Opening my eyes and looking around the club, it seemed the anxiety of daily life could not be avoided but we were trying.  We can try to sleep it off, eat it away, or work it off.  It was  very therapeutic to know my neighbors were trying to work it off with me.  At some point I am determined to make it to the beach and maybe I will see everybody there riding a more enjoyable wave.

Too Much

I had to turn the television news off and stop checking Twitter.  I couldn’t take the news spitting tidbits of the horrific scenes in Paris any longer.  I was still trying to wipe out the photos of the woman in shock when the Russian jet exploded.  Add to the shock of the Connecticut school shootings, the multiple college shootings, the shopping mall massacre in Kenya, and US military base assaults,  I find it’s just too much to take in and have given up trying to understand the logic behind violence.  I don’t care about the reasons why anymore.  As a priest stated in a local church homily after the Naval base shooting, “It is wrong, that’s all the matters.”

The violence is not unfamiliar to human experience.  The world has been brutal since the beginning of time.  Why human development has stopped evolving  and has receded into the base of animal instinct cannot be explained.  Not enough of something, too much of something else, greed, poverty, genetic, environmental –  whatever the reason it gets all of us nowhere.  Earth’s soil is mixed with the countless deaths of the innocent.  Homer wrote about it.  Shakespeare wrote scenes about it.  The concept of fairness has been debated for centuries by philosophers.  Could it be that humans are just unable to move to peace because of our inability to identify with others?   Is it just how we are wired?  Or does it come in waves?  Cure Violence ( believes violence works like a disease that spreads like a cold and should be isolated like an Ebola outbreak to cure.

Maybe.  Maybe violence is more like a genetic code that given the right environment, turns the mind on.  Too bad it doesn’t switch off with the right diet and exercise.  It just lingers silently for the rest of us to witness in disbelief.

I will pray for Paris, and Lebanon,  and Kenya,  and St. Petersburg,  and Connecticut, and anyone that is abused, and  for those that have had to watch a horrendous act of a  human gone terribly wrong.  But I won’t try to understand the violence.  Just can’t.

Into the Autumn

I opened the window that looks over the backyard and could barely hear the crickets, their soothing sounds slowed to nearly a whisper.  I wanted to keep the window open just for one last night but the heat has been turned on in the house to combat the recent chilly nights and so I slid the window shut.

Earlier this evening,  I had inspected the hopeful peppers and the sad tomatoes.  They had taken on a greenish-yellow hue, drooping on weepy branches.  I attempted to push them upright but they just slumped back into their droopy place. I recalled how the spring had such an optimistic start.  This was my first year of (somewhat unsuccessfully) growing vegetables by seed and I had waited from March to late May to see if my little babies would make it.  Marigolds, basil, Serrano peppers, and Roma tomatoes smiled at me from their little seed package pictures.  I envisioned giving  away my many extra plants to friends and family in the spring, reserving the best for my patio pots.  The world was bright and smiling and colorful.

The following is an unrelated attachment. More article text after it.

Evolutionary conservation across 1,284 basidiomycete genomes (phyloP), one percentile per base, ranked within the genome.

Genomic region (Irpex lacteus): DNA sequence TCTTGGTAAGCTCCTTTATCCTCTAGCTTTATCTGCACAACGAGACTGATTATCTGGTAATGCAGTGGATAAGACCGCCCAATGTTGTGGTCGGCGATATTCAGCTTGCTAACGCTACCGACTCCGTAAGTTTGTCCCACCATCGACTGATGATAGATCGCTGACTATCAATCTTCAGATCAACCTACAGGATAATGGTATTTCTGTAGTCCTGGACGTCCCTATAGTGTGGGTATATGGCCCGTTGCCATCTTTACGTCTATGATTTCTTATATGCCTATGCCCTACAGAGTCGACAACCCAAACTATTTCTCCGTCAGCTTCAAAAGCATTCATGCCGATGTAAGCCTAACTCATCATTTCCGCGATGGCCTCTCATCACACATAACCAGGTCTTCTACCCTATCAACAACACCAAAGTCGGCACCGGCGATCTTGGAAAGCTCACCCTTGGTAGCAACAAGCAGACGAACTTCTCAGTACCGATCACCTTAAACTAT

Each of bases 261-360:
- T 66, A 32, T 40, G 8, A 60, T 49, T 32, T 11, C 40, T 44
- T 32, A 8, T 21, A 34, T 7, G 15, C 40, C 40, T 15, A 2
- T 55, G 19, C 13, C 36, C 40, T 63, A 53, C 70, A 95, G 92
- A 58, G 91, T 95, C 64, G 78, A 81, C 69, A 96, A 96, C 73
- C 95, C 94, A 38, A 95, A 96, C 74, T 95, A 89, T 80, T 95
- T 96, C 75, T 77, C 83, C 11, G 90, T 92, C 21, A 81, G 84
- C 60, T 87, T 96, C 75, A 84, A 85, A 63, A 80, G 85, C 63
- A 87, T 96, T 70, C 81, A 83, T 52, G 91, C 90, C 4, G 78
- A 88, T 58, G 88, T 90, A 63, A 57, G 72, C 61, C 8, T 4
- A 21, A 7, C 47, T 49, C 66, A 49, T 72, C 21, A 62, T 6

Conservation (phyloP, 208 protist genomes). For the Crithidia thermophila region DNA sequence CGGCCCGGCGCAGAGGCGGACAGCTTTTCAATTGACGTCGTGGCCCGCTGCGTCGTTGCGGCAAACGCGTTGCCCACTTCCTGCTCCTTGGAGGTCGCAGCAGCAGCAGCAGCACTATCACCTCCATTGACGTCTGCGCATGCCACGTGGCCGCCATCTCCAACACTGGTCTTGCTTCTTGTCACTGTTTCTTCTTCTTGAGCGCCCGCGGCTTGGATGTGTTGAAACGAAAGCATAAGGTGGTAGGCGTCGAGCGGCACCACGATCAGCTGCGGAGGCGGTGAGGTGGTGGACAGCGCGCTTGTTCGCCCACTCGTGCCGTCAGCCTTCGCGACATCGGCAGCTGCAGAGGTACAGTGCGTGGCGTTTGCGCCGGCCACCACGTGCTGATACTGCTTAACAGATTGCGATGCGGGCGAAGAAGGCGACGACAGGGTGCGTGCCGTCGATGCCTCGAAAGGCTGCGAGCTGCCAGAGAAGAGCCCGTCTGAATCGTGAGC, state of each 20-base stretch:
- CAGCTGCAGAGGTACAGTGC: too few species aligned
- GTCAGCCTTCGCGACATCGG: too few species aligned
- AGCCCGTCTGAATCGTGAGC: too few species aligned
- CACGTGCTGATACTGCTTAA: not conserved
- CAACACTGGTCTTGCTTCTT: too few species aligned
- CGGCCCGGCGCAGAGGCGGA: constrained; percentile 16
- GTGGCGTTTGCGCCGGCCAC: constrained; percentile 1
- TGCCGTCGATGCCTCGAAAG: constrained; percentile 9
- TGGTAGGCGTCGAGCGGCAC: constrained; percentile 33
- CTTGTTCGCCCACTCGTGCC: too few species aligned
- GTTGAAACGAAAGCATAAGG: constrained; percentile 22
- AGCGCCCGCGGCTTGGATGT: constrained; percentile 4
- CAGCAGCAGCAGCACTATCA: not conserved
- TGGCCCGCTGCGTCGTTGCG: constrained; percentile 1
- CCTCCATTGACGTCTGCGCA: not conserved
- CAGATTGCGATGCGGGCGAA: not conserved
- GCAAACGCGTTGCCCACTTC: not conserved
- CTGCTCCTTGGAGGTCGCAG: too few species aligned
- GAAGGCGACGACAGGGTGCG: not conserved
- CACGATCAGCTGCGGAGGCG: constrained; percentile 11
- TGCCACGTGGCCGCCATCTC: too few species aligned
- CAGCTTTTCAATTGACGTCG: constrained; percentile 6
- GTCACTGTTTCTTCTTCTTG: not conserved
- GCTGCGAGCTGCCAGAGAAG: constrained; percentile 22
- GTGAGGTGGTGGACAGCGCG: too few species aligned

I cheered when the first seedlings arrived  then panicked  after millions seemed to arrive all in one week filling the 48 mini pods of fertilized dirt.  To water or not to water, that was the daily debate – the debate I apparently lost.  Most of the plants had to be thinned out in an attempt to weed out the weak.  Most of the strong ultimately died, their little heads to heavy to be held up by the thin stem.  Only a few made it.  The survivors  were the pride of my summer.  I watched as they grew and chased the resident squirrel away as vegetables formed.  I would talk to each plant to boost their confidence and to speed their growth.  I studied the sun’s angle.  Each little bloom was a victory.  When my first pepper became ripe enough to pick, I winced as I removed it from the rest of the plant I was still nursing.  I threw the pepper into a chopped salad all the same.  If only the season could last forever.

Not surprisingly,  I was not mentally prepared for the arrival of  autumn and its steely grip on my small, immature crop.  When the Super Moon arrived, the days and nights had still been warm but the moon’s bloody shadow stole  the life from my garden and cast a spell on the beautiful trees nearby.  I knew dangerous change was in the air on Saturday as I sat in a cold rain peaking at the football field from beneath my clinging hood.  From the quickly abandoning stands, I stared down at my drenched canvas all-stars slowly realizing my feet were  freezing.  My jacket beaded with raindrops, the water pooling  on my arms and shoulders.   I still shiver at the memory of the wet chill..  No,  I decided,  I am not in the least bit prepared for the coming cold, for weekends sitting in a messy house wondering how I can get out of going anywhere that required clearing snow off my car while covered countless layers of outer wear.  I had little hope of getting through the next six months without some sort of distraction.

Where did the sunny days go?  The news has turned bad, the barbecue is covered,  and  the heat is on in the house.  The damn heat is on in the house.  My mood has shifted into low gear and I just want to go in reverse.

I opened the window again.  Don’t go crickets.  Please don’t go.  The moon was only kidding.

Breakfast Fusion

My desire for making blueberry muffins came in the morning, after my run, when the morning hunger starting kicking in and the adrenaline had not quite worn off.  I had bought a quart of blueberries the week before at the farmer’s market and had brought a little for lunch a few times during the week.  They had been fresh, sweet, and juicy.  Fresh baked muffins seemed like a perfect fit for the weekend.